RECOMMENDATION: At least the 18 older age (4-5 years) items of the Pragmatics Checklist will be completed by families at least annually for all children with hearing loss ages 5, 6 and 7 (kindergarten through grade 2). In addition, the social communication skills represented on the Checklist of Socio-Pragmatic Language Behaviors for Students with Sensory Impairment should be considered for student planning and during monitoring of progress. Share Improving Your Child’s Social Skills with families.
Grades 3 – 12
Again, there are tests that tap into pragmatics skill development for this age group (refer to list of assessment instruments). Most students with hearing loss are educated in the regular education mainstream classroom and have a classroom teacher who has observed their behavior over the course of many days and many situations. Rather than an assessment administered 1:1 by a teacher/clinician, what seems most practical to obtain a snapshot as to whether a student seems to be ‘on target’ is a checklist that can be quickly completed by the classroom teacher and is also a valid measure of the student’s use of spoken language in school and social situations. The Pragmatic Language Observation Scale (PLOS) has 30 questions that are rated by classroom teachers in a 5-point scale from below average to above average. It is designed for use with students age 8 and older. The PLOS was normed on 862 children during 2006-2008 and has good validity and reliability. Scoring the PLOS teacher checklist results in a percentile rank and a Pragmatic Language Observation Index (PLOI), which should relate to the total composite scores provided by most comprehensive oral language test batteries. There is also a descriptive term score (above average, average, below average, poor, very poor). The PLOS has been correlated with a variety of commonly used oral language assessments to allow IEP teams to determine if the PLOS score is clinically different from the results of another oral language assessment.
RECOMMENDATION: That the classroom teacher complete the Pragmatic Language Observation Scale annually for all students with hearing loss for whom pragmatic language skills are below average. An increasing number of students with hearing loss are not being identified as eligible upon school age, using a standard battery of language assessments. The results can also be used to support the referral of a student with hearing loss for educational assessment who was found to be previously ineligible. As part of that assessment an instrument specific to evaluating pragmatic language and valid comparison of results to normative performance can/should be performed.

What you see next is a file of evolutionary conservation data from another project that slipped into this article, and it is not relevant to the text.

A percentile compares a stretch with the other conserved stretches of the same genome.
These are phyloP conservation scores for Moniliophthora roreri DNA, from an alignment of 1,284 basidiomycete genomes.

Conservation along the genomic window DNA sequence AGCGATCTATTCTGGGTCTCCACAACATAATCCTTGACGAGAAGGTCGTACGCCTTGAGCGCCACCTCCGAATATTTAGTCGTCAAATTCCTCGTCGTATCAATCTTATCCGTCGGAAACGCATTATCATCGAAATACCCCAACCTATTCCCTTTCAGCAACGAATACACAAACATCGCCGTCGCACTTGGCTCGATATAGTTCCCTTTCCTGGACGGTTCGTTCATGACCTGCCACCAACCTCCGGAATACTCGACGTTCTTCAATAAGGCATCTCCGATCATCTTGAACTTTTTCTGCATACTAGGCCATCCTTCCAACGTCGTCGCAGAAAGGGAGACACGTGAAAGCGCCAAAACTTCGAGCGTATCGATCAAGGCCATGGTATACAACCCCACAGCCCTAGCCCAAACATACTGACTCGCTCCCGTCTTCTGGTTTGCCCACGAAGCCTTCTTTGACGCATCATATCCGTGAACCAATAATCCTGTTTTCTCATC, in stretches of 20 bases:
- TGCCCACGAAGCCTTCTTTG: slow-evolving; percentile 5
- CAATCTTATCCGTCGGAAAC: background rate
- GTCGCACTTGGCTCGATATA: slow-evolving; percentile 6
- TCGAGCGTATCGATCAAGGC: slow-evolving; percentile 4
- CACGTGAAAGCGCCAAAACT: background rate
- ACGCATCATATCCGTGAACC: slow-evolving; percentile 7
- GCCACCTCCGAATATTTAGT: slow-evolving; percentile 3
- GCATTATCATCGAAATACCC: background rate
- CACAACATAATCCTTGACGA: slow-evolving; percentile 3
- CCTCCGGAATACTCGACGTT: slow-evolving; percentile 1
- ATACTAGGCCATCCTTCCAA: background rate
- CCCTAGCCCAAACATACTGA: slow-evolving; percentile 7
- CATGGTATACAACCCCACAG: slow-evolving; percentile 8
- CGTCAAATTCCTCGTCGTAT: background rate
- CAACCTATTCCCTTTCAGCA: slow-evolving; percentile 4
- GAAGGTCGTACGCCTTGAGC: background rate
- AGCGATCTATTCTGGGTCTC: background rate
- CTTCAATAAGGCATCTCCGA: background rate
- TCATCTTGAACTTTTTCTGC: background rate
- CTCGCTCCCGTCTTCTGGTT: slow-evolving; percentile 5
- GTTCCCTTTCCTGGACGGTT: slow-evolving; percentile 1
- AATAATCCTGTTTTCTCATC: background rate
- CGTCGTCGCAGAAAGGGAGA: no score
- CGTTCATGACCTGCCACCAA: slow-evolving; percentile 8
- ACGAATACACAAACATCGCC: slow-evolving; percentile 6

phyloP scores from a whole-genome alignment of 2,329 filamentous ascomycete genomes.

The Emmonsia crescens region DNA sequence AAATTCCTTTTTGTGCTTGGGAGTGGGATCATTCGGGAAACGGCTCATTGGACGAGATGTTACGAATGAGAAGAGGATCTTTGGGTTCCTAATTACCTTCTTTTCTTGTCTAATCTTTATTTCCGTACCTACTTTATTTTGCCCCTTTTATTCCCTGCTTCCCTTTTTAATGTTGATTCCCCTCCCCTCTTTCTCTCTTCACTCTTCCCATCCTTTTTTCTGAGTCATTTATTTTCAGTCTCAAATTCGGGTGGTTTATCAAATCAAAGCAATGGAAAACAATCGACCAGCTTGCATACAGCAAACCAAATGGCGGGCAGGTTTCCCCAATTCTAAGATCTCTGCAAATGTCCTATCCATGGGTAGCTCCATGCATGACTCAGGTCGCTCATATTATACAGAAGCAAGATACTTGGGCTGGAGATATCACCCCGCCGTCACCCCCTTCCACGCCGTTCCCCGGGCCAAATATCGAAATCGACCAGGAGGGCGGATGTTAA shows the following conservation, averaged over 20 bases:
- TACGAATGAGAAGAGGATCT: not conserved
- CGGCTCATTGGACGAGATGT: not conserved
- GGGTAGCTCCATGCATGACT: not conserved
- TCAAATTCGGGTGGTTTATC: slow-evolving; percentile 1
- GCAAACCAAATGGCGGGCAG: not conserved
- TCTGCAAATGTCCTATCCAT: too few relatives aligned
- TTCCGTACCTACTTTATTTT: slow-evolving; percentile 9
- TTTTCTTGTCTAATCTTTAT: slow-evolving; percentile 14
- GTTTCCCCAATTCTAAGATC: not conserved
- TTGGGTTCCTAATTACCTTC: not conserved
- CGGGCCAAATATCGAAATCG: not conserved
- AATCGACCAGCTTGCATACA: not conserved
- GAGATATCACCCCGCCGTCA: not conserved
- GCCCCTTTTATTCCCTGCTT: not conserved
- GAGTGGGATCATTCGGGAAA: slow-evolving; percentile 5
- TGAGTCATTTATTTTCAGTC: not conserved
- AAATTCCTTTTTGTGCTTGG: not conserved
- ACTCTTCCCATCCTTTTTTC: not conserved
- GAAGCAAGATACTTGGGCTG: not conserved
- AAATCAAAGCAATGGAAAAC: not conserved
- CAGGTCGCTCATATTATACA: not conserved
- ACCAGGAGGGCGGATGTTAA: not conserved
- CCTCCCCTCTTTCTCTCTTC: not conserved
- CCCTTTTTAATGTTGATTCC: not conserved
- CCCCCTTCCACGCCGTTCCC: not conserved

Planning and Intervention
Planning: A pdf of a 2012 PowerPoint presentation on Pragmatic Puzzle PPT_Practical Solutions for Evaluation and Treatment – Fleckenstein, Mary Michelle presents an overview of pragmatic language, choosing tests to determine pragmatic disorders, report writing for pragmatic disorders (includes detailed example), samples of goal writing, and a summary of intervention tools available.
- Pragmatic Activities for Language Intervention (age 18 mos – 12 years, especially good for PS/K!)
- Social Language / Behavior Cards (No-Glamour) provides practice responding to social situations
- Teaching the Basics of Theory of Mind (much overlap with teaching pragmatics including social cognition)
- What’s Up? Game of Social Language (for teens!)
- Pragmatic Language Observation Scale 10 minute teacher checklist normed on 1000 children gr 3-12
- The Nonverbal Language Kit (assists with social cognition, recognizing emotions)
One resource that suggests intervention for pragmatic language development, especially for young children, is available for consideration (The Missing Link in Language Development of Deaf and Hard of Hearing Children: Pragmatic Language Development).
An interesting British study researched the effectiveness of different interventions for children aged 6-10 years with pragmatic language deficits after 8 weeks of treatment (1 hour 3 times/week). Areas of intervention were: a) pragmatic rules in discourse and conversation; b) turn-taking; c) meta-pragmatics; d) social understanding and social role-playing; e) formulation of conversation and narrative; and f) inferential understanding. All children showed positive change, some more than others. Authors are careful to say that this intensive treatment schedule lacks evidence to show it is needed for every student, they do indicate addressing the above areas will result in improvement in student’s social communication behavior. Use this link to refer to another study that provides information on successful intervention.
There are a wide variety of intervention materials available for pragmatic communication learning, especially with the rise of students on the Autism Spectrum (see suggested tools at the end of the PowerPoint presentation mentioned under Planning).
Information compiled by Karen L. Anderson, PhD, September 2013 for Supporting Success for Children with Hearing Loss.